What Garden Companion Plants Control Insect Pests?

“What’s the best flower to control unwanted bugs in your veggie garden?” Question from Sylvia of Belle Plaine, Minnesota

Answer: Some commonly recommended companion plantings are ineffective, while others are supported by research. Most of the research surrounds vegetable crops and companion plants that reduce the number of insect pests that attack these crops. Companions fall under two categories:

  1. Trap crops: These plantings attract insect pests, luring them away from favorite vegetables. They take up a lot of space and are not practical for most home gardeners, so I will just cover repellent companion plants that have been shown to really help ward off vegetable pests.
  2. Insect-repelling companion plants: These plants ward off certain insect pests in the garden.


These plants emit chemicals that deter insects. Repelling plants will never totally protect vegetables from the pests that attack them, but they can reduce pest numbers. Here are a few good examples of vegetable pests and the companion plants that repel them.

Herbal Insect Repelling Companion Plants

Herbs have been shown to offer repellent protection to specific veggies. Here are the best.

  • Basil (Ocimum basilicum) can reduce the number of tomato hornworms on tomatoes and thrips on flowers. Choose large varieties.
  • Chives (Allium schoenoprasum) and onion relatives repel plant-damaging moths, aphids, and mites that attack a wide host of vegetable plants, such as brassicas (collards, cabbage, broccoli, and cauliflower), beans, and squash, so a border of chives might be really helpful in the garden.
  • Sage (Salvia officinalis), rosemary (Rosmarinus officinalis), hyssop (Hyssop officinalis), thyme (Thymus vulgaris), dill (Anethum graveolens), and chamomile (Chamaemelum nobile) are more edible herbs that may also provide brassicas some protection against common pests.
  • Catnip (Nepeta cataria), wormwood (Artemisia absinthium), southernwood (Artemisia abrotanum), and tansy (Tanacetum vulgare) are inedible herbs that reduce damage by flea beetles, a pest that attacks eggplant, brassicas, tomatoes, and other common crops. One downside is to these repellent plants is that they tend to spread and become weedy. Of these, I recommend catnip the most. Just clip it back occasionally to keep it from flowering and setting seed.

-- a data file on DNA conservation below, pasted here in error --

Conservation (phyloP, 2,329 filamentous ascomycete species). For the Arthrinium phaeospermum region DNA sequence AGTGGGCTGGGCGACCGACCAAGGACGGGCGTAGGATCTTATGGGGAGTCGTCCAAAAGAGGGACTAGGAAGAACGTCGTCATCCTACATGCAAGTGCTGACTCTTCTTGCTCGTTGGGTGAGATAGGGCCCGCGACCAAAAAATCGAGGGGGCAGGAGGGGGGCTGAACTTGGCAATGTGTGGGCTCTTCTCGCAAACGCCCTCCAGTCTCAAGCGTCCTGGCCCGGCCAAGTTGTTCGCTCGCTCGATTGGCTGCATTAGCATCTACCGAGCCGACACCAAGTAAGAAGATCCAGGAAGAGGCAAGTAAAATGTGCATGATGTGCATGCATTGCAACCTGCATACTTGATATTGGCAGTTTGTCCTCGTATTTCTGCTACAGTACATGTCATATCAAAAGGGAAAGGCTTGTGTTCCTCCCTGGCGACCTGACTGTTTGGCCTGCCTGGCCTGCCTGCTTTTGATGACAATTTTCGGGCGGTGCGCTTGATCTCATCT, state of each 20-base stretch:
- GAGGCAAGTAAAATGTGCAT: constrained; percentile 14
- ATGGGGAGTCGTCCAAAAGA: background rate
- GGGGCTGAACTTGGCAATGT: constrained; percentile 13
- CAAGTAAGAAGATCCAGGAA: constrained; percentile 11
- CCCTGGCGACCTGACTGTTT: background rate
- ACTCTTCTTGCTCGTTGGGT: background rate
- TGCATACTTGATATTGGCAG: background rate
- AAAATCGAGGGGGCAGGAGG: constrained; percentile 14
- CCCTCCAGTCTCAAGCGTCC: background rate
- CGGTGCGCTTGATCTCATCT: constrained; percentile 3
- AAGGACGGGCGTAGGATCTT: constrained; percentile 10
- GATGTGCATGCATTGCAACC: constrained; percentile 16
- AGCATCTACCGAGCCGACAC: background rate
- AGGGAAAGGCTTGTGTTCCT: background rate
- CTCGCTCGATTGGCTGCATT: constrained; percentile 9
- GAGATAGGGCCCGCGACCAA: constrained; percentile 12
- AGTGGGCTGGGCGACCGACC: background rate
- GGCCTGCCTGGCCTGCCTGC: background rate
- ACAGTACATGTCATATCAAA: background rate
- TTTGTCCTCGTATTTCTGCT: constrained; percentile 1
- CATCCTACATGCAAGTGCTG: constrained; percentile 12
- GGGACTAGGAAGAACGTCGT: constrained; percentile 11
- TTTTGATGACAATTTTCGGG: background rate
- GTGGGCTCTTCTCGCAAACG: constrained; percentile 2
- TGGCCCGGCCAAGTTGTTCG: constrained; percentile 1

Flowering Insect Repelling Companion Plants

A few common garden flowers also have repelling qualities.

All of the companion herbs and flowers mentioned will flourish in soil amended with fertilizer-enriched Black Gold Garden Soil. I hope that some of these tips. When planting to protect, it is most helpful to plant a close row or ring of repelling plants near the vegetables that you want to protect.

Happy gardening!

Jessie Keith

Black Gold Horticulturist

What are Some Good Companion Plants for Strawberries?

“Are there any companion plants to help strawberries grow and produce better? Or to keep bugs away from them?” Question from Amber of West Plains, Missouri

Answer: The true effectiveness of companion plants to ward off pests is argued. That’s because insect pests can detect their host plants from great distances, and/or they overwinter near host plants from year to year. So, if your strawberries are not covered with a deterring companion plant, there is a good chance they will not be protected. Either way, there are some strong-smelling plants that may be helpful, while also bringing herbal and floral benefits to your strawberry patch and garden. Just be sure that you don’t plant tall plants too close to your strawberries. You do not want them competing for sunlight! And, don’t forget to amend your beds with Black Gold Garden Compost Blend, which is OMRI Listed for organic gardening.

Marigolds: Plant small French marigold varieties around your strawberries–the prettier the better.

Basil: I like mini bush basil. Plant them alongside your strawberries and harvest as needed. The two even taste great together.

Rosemary: Shorter or trailing rosemaries may also provide some benefit.

Sage: The strong leaves of sage ward off certain insects and may benefit your strawberries.

Thyme: Most any thyme variety would be the perfect complement to your strawberries. I would recommend lemon thyme, which is believed to deter more insect pests.

I also suggest you consider some of the smaller lemon-scented herbs listed in this article.

As far as helping strawberries grow better, legumes provide the soil with added nitrogen, which may help strawberries develop more lush foliage. Click here to read more about garden legumes.

Happy gardening!

Jessie Keith

Black Gold Horticulturist